Validating a Source’s Tip


image The above screengrab from a Twitter account of a journalist has caused me to write this post. The tweet started the rumor that President Benigno Aquino collapsed hours before this tweet was posted and became the basis of subsequent news stories about the health of the president.

Hence the post is a “news” tweet from a journalist, it was taken seriously by other colleagues in the media and the general public. Is there anything wrong with the content of the tweet? Is it fair and balance? Yes, it has taken the side of Malacanang through Presidential Spokesperson Secretary Edwin Lacierda. But is it appropriate?

From my point-of-view as a former mass communication instructor and a journalist, the “news” tweet lacks prudence and further investigation. It was posted in haste to go ahead of competition or it was just a mere desire to share the information without validation. Getting the side of the affected party to balance the delivery of the news is not validation. A journalist has to investigate in order for his facts to be valid. When a second source tells you the information is not true, then go back to the first source who broke the “news” to you and re-validate. If the first source can prove the information he relayed to you is true, then ask again the second source for rebuttal. Go back to the affected party to explain their side–whether the incident will be totally denied or get an explanation of the alleged incident.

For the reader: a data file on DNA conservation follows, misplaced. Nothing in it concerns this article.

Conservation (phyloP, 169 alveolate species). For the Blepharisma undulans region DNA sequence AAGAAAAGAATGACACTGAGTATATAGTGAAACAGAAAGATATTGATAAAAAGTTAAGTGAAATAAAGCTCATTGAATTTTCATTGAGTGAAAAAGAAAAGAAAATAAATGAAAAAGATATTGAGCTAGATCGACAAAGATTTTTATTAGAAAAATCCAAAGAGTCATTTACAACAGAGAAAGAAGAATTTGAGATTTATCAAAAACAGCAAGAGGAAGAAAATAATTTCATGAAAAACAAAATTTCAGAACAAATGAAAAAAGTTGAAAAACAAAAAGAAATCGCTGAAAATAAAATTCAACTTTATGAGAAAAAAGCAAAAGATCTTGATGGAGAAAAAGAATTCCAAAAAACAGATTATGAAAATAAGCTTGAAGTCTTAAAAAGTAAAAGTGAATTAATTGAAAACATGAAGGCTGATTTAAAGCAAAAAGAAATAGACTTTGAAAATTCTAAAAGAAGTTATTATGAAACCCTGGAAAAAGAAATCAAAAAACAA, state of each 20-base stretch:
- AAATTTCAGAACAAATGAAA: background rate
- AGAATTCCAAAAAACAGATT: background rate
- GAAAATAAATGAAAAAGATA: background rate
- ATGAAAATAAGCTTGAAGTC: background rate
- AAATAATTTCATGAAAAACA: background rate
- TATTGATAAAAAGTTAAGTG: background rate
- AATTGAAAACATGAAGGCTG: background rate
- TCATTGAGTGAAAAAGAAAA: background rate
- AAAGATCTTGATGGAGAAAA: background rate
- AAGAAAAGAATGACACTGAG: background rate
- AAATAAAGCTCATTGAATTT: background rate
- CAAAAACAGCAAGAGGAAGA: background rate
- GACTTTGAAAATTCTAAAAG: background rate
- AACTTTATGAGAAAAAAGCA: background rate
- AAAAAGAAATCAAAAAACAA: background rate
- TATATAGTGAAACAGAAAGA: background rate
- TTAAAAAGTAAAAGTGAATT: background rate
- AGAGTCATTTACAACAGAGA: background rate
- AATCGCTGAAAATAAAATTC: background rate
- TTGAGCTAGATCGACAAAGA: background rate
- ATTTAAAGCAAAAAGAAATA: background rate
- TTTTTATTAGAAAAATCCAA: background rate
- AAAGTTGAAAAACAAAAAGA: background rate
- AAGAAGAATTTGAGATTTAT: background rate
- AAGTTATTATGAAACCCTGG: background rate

This “news” tweet may had been a product of manipulation of the media to create a scenario aimed at stirring public opinion. In my media ethics class before, i had emphasized on “sourcing” the need to: 1.) Ascertain the truth of the source’s assertion; and 2.) Determine if the source is not polluted and beneficial to the information. If you validly determined the correctness of the information and there is proof to it, then proceed to Step 2. If the source falls under the description stated in Step 2, care in handling the story is required in order for the journalist not to be dragged into the motives of the source. If in the first place you have proven the information is not true, a journalist may stop right there and NEVER publish the wrong information. Otherwise, the journalist has fallen to the bait of the interested party in spreading rumor.

The aforementioned tweet have stirred a rumor and unnecessarily drew attention from the public and the officials concerned whether the post was in good faith or not.

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